Belgian Court Fines Microsoft For Failing To Comply With Its Impossible Order
from the we-said-JUMP dept
You can’t always get what you want. But if you try sometime, you just might fine… a company for being unable to deliver on the impossible.
Belgium has fined Skype €30,000 for failing to comply with a court request to intercept users’ communications, something Skype claims was technically impossible at the time of the request.
According to Het Belang van Limburg, a Dutch-language newspaper in Belgium, the fine was delivered by the court in Mechelen because Skype had failed, in September 2012, to deliver up anything more than metadata in response to an investigation into a criminal organisation.
The court, failing to understand anything but its power to order people around, demanded that Skype turn over communications. Skype turned over the only thing it could actually obtain, explaining that its architecture didn’t support the interception of calls. No dice. That only made the court angry.
The court was no more happy to have pointed out to it that Microsoft didn’t actually fall under its jurisdiction. It maintains no data centers in Belgium, nor does it have anyone employed there. Microsoft suggested the court work with governments of countries where it actually maintains a presence and utilize their mutual assistance treaties.
None of these facts appear to have mattered. The court says Microsoft should be able to do the impossible because the law is the law.
Het Belang van Limburg quoted prosecutor Tim Hoogenbemt as saying: “Skype offers services in our country, so it needs to know the laws. And therefore know that the court may ask interception measures.”
Sometimes the law isn’t the law, though. Microsoft pointed out the law doesn’t actually apply to it since it’s a software provider, rather than a service provider.
And sometimes the law is an ass. The fine is still in place despite arguments of impossibility, illegality, and “not applicable” to the contrary. It may not stick. Microsoft is appealing the decision.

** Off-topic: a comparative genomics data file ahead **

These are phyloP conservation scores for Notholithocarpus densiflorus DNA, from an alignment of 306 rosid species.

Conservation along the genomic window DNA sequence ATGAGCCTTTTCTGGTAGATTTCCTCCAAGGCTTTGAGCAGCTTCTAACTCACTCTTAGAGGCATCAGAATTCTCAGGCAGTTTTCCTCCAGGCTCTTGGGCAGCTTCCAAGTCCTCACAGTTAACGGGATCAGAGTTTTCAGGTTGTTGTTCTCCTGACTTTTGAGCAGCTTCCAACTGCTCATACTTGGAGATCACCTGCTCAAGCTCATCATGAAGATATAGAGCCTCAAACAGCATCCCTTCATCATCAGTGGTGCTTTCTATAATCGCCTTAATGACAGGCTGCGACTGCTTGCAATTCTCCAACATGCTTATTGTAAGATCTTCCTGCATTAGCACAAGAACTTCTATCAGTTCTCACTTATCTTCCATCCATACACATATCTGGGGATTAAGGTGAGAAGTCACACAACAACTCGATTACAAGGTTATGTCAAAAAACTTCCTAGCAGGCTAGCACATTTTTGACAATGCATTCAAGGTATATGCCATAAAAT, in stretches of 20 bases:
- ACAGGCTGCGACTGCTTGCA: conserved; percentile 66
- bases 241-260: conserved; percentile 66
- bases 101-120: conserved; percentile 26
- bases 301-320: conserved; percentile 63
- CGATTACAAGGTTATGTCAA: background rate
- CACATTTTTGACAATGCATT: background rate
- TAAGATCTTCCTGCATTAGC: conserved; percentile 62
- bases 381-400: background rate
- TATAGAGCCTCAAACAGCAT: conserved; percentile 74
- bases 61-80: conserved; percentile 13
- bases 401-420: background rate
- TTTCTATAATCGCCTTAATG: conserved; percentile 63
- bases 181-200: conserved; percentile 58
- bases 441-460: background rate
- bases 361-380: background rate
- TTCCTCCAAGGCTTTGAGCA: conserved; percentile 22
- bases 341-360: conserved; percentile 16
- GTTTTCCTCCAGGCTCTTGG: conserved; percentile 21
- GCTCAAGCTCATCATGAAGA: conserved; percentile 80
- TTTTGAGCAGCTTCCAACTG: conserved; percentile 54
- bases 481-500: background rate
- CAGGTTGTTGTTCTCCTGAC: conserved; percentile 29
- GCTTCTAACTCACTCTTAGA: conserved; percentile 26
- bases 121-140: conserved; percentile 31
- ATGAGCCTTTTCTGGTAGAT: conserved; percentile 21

This isn’t the first time Belgian courts have overreached. Back in 2009, Belgian officials blew off perfectly workable mutual assistance treaties, demanding user information directly from Yahoo’s US headquarters. Yahoo, like Microsoft, pointed out that it has no data centers or employees in Belgium. Instead of rethinking its approach, the government took the company to criminal court. That court, like this one, decided to fine the company for doing the exact thing it was supposed to be doing: protecting its users’ privacy.
And that’s not the limit of Belgian exceptionalism. A “royal decree” from the Belgian government (which bypasses the Parliamentary approval process needed for actual legislation) forces ISPs to collect and store tons of info on their subscribers, including how many emails are sent, VoIP use (hello, Skype!), call metadata, etc. — just in case law enforcement might need it. When it was pointed out this decree violated the EU’s privacy directive, the government shrugged and called the agreement it signed “obsolete.”
Given these decisions, it’s not even useful advice to suggest just not doing business in Belgium. It quite obviously doesn’t matter to the courts where the data or communications they’re seeking are actually located.